Gardens of the Moon by Steven Erikson (Audiobook)

A very artful, atmospheric fantasy where “stuff happens.”

Gardens of the Moon: The Malazan Book of the Fallen, Book 1 by Steven Erikson

Published by Tor Books. Read by Ralph Lister. Produced by Brilliance Audio.

The Malazan Empire simmers with discontent, bled dry by interminable warfare, bitter infighting and bloody confrontations with the formidable Anomander Rake and his Tiste Andii, ancient and implacable sorcerers. Even the imperial legions, long inured to the bloodshed, yearn for some respite. Yet Empress Laseen’s rule remains absolute, enforced by her dread Claw assassins.

This is a fantasy book that is not quite grimdark but nowhere near high fantasy, either. Somewhere in the realm of low fantasy I suppose, except that there is a lot of magic. I guess there was a lot of fighting and dying so maybe it’s classified as grimdark after all. It wasn’t really “on screen,” though, and there’s magic of a distinctly high fantasy sort (teleportation), so maybe not. I don’t know what it is, to be honest. :)

Listen time: About 4 out of  the 26 hours, 1/23/2018 – 1/24/2018.

After four hours of listening I couldn’t identify a plot or any characters that I cared about. I would describe this as a fantastic book where “stuff happens.” The stuff that happens is relayed to the reader very artfully, with interesting sentences and dialog, but I wasn’t hooked by any of it. Perhaps it is a long, slow burn, which makes some sense because it’s a long audiobook, and it’s the first book of a series. I intentionally listened for a long time (four hours) because I figured it would start slow, but then I remembered that I had tons of other books in my backlog.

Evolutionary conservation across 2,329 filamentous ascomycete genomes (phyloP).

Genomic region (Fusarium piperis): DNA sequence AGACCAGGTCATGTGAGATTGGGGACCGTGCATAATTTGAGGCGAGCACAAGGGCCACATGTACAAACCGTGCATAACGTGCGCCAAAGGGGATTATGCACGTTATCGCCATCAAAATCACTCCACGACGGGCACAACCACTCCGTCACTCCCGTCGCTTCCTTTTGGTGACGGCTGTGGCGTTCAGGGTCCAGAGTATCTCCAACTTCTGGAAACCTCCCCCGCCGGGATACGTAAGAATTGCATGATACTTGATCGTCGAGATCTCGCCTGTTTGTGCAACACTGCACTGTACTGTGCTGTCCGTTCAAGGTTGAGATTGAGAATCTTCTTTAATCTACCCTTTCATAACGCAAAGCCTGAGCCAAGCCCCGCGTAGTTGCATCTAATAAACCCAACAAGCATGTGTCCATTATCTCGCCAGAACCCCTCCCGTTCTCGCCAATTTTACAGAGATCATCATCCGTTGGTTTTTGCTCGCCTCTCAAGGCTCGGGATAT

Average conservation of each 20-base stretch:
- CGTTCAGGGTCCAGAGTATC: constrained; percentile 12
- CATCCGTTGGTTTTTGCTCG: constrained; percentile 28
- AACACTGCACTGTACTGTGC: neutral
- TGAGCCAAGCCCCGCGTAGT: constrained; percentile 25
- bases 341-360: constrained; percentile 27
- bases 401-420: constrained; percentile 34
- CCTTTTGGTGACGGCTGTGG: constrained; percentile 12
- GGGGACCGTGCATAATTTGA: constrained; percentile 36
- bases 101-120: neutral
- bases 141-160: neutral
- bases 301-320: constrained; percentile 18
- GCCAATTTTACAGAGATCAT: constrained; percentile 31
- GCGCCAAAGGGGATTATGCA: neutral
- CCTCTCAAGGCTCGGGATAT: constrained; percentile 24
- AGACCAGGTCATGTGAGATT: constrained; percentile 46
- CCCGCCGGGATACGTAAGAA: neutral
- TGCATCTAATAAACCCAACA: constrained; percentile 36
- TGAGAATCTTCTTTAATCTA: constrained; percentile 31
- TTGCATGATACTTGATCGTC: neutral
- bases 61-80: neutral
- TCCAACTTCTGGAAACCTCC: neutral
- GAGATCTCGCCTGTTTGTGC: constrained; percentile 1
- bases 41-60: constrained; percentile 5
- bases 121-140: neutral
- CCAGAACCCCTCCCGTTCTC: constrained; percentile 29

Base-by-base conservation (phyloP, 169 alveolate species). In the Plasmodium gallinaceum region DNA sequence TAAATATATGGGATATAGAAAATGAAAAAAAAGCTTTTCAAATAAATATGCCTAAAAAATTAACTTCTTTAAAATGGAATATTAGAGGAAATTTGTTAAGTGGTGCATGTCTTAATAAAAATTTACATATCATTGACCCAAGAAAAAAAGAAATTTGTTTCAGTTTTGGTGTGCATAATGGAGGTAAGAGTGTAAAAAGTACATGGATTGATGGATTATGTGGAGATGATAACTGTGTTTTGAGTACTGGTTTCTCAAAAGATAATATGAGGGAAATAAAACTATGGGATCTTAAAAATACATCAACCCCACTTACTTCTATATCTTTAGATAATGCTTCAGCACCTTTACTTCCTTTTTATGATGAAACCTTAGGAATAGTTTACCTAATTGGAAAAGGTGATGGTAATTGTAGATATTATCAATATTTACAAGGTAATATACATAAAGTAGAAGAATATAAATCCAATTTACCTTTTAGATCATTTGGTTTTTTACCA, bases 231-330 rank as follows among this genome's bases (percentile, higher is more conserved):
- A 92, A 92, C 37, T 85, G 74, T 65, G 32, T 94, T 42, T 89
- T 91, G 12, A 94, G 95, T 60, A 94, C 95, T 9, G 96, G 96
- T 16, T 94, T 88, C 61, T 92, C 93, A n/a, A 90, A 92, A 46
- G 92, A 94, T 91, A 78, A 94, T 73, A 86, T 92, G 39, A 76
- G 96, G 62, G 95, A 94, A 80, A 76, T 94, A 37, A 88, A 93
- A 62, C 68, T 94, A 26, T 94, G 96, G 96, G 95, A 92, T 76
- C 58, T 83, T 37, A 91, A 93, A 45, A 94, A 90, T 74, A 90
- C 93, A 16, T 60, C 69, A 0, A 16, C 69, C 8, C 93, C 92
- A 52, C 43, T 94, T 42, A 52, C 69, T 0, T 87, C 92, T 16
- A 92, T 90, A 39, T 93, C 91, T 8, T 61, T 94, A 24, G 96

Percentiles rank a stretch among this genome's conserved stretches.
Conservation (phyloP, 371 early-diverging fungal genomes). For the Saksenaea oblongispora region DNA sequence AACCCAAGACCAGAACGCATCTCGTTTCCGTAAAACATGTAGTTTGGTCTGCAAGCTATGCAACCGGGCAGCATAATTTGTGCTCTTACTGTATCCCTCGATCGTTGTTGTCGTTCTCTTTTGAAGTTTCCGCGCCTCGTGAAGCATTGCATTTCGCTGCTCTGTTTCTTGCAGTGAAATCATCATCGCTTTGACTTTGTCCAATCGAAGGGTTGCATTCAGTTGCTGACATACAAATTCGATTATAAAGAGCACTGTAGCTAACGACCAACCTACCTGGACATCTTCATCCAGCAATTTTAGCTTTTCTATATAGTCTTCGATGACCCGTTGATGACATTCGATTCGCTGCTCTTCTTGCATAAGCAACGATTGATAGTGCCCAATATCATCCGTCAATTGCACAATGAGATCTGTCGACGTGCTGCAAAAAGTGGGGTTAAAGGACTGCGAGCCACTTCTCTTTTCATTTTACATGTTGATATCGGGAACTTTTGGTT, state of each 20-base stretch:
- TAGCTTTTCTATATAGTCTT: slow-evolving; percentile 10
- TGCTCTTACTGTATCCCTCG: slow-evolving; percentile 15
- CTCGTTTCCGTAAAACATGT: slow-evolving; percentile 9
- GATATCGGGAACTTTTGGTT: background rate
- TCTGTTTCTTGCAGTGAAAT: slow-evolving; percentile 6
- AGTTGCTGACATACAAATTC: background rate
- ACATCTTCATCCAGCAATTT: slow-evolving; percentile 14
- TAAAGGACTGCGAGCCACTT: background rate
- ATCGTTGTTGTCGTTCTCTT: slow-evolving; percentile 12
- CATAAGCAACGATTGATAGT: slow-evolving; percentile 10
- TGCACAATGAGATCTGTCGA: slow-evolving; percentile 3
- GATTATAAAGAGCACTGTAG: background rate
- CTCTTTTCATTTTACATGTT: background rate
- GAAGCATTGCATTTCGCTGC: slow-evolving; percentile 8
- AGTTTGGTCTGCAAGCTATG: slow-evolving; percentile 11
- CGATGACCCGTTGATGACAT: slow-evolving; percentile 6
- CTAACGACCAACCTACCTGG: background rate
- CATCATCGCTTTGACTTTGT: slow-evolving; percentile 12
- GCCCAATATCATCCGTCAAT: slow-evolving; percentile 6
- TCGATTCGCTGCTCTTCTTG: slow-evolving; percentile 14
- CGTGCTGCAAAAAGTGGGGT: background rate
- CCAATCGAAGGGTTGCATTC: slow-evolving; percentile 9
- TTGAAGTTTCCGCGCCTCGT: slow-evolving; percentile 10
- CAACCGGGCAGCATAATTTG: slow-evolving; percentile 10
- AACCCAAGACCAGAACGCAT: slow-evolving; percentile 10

I will admit that my attention faded in and out while listening to the first four hours, so I’m not terribly clear on the story. There is a war, but I don’t know what they are fighting over, for, or against. I’m not even sure *who* is fighting. It’s hard to get invested in a book when you don’t know the stakes.

Ralph Lister is a very good narrator and I would definitely listen to more of his work. His narration is probably the main reason that I listened to four hours of a story that wasn’t really grabbing my attention. He reads the material as if it is the most important work of our generation, and really brought the character’s voices to life, far more than the text did, I think. I was also very interested in the way he pronounced certain words, like “swathed” (swaythed) and “migraine” (meegraine). (I always thought they were swahthed and mygraine. I will concede the first but I’m reasonably confident of the second.)

Perhaps another time I will return to this book and finish it.

Pandemic: The Extinction Files by A. G. Riddle (Audiobook)